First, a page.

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Neostigmine-induced weakness after sugammadex

Last post 06 Nov 2018, 9:17 PM by Naguib Mohamed. 1 replies.
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  •  17 Oct 2018, 1:19 AM 2671

    Neostigmine-induced weakness after sugammadex

    We would like to challenge Naguib and Kopman's editorial assertion [1] that Kent et al.'s study on neostigmine-induced weakness in awake volunteers [2] 'probably has little or no clinical relevance’. 

    In clinical practice, we have observed that, when neostigmine 50-70 mcg.kg-1 has partially reversed a patient’s neuromuscular blockade, the subsequent administration of sugammadex 200mg as a ‘rescue’ agent can result in a paradoxical reduction in the train-of-four (TOF) ratio. Complete recovery of neuromuscular function to a TOF ratio > 0.9 may then take an extended and variable period. This phenomenon has also been reported in a study of non-surgical volunteers, where neostigmine and sugammadex resulted in a reduction of diaphragmatic activity [3]. 

    A possible explanation for this observation is consistent with Kent et al.’s findings. Administration of sugammadex 200mg results in near complete removal of rocuronium or vecuronium from the neuromuscular junction, thus also removing the protective effect of partial receptor occupancy on the depolarising actions of excess acetylcholine. The resulting neostigmine-induced block only recedes as the drug is metabolised and acetylcholine levels return to normal. 

    A further observation is that resultant neuromuscular block demonstrates characteristic fade on the TOF response after the administration of sugammadex. A possible explanation for this is that the large amount of intrasynaptic acetylcholine made available after high-dose neostigmine administration may result in a desensitisation block, similar to a phase II block after high-dose suxamethonium. In Kent et al.’s study, we note that no fade was noted, even in patients who received two doses of neostigmine with a mean total dose of 69 mcg.kg-1. The reason for this discrepancy is unclear, but may be a result of partial metabolism of the first dose of neostigmine given.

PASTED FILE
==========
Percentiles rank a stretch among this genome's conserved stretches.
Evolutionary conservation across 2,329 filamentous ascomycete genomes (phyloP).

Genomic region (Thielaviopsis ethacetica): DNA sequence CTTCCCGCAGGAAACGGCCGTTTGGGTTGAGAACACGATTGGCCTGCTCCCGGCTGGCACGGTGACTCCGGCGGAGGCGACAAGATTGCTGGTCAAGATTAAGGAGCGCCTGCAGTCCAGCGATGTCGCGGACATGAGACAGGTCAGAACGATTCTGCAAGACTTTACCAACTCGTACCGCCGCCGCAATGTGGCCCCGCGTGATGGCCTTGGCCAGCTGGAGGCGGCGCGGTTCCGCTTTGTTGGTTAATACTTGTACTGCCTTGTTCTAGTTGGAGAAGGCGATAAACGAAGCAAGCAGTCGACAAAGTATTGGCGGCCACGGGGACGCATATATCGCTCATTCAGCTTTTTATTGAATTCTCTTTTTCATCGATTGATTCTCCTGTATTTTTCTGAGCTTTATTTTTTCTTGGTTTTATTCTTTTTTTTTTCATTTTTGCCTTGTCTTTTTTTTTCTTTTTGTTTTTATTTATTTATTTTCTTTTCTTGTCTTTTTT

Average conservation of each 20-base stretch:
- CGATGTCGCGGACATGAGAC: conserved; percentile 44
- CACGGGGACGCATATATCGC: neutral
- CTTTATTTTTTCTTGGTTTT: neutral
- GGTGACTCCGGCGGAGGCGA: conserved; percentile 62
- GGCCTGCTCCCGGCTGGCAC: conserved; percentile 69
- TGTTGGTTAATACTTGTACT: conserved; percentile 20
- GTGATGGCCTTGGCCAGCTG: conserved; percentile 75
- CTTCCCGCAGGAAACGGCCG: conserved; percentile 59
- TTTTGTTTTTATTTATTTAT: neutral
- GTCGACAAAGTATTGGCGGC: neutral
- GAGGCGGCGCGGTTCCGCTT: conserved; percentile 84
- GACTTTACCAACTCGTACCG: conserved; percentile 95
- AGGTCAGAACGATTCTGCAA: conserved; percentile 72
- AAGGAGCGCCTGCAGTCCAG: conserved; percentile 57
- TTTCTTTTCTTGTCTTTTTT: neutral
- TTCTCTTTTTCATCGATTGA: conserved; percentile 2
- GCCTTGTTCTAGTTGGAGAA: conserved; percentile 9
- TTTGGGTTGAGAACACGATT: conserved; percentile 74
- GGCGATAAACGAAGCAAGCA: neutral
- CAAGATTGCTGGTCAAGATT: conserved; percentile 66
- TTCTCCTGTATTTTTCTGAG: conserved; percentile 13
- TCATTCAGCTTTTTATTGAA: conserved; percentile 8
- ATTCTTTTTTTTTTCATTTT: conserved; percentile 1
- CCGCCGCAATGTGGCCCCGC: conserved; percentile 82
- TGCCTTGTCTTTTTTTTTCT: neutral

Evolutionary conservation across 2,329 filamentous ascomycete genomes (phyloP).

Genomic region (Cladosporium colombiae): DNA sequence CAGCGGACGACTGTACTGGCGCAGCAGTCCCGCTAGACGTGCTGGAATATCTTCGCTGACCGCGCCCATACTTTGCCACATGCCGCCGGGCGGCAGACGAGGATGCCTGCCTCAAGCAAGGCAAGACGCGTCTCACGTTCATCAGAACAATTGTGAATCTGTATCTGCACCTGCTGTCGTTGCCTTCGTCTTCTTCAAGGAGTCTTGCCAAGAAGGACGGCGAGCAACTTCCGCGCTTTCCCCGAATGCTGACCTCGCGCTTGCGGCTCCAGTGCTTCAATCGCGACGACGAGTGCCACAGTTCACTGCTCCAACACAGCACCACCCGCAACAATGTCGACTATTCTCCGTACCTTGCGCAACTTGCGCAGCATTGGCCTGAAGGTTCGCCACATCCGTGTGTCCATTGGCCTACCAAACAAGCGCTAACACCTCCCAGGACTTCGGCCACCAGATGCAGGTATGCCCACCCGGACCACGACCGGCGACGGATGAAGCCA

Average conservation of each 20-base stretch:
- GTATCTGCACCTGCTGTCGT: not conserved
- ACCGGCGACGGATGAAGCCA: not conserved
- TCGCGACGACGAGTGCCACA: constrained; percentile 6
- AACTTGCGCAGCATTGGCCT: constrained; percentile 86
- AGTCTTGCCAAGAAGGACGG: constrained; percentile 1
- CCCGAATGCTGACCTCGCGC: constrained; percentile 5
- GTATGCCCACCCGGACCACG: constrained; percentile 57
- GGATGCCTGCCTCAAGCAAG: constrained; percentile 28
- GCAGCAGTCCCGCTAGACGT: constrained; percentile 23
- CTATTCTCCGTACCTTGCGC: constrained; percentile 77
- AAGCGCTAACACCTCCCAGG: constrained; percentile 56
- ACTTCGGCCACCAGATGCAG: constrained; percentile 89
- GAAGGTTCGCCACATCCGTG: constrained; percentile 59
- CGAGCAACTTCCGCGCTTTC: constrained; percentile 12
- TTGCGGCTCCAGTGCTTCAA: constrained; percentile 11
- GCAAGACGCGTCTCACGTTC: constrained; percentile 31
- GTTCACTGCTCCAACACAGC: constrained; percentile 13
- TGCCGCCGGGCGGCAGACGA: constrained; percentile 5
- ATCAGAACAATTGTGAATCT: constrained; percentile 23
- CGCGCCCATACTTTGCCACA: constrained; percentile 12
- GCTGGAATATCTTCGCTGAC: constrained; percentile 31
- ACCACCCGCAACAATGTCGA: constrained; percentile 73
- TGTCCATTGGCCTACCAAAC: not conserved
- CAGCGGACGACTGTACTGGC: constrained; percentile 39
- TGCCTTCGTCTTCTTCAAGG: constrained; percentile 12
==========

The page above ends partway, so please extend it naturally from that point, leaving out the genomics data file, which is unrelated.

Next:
The recommended dose of sugammadex for reversing a minimal neuromuscular block (defined as a TOF ratio of 0.4-0.9) is 0.25-0.5 mg.kg-1[4]. The dose used in the cases we have observed was 200mg, approximately 2-4 mg.kg-1. It is tempting to speculate that a reduced dose of sugammadex would not have resulted in a paradoxical increase in neuromuscular blockade. This observation warrants confirmation in the context of a formal clinical trial. 

     

    J. A. Szental

    D. Bramley

    Western Health,

    Melbourne, Australia.

    Email: Joshua.Szental@wh.org.au

     

    No external funding and no competing interests declared.

     

    References 

    1.      Naguib M, Kopman AF. Neostigmine-induced weakness: what are the facts? Anaesthesia 2018; 73: 1055-66.

    2.      Kent NB, Liang SS, Phillips S, et al. Therapeutic doses of neostigmine, depolarising neuromuscular blockade and muscle weakness in awake volunteers; A double blind, placebo controlled, randomised volunteer study. Anaesthesia 2018; 73: 1079-90.

    3.      Cammu G, Schepens T, De Neve N, Wildemeersch D, Foubert L, Jorens PG. Diaphragmatic and intercostal electromyographic activity during neostigmine, sugammadex and neostigmine–sugammadex-enhanced recovery after neuromuscular blockade. European Journal of Anaesthesiology 2017; 34: 8-15.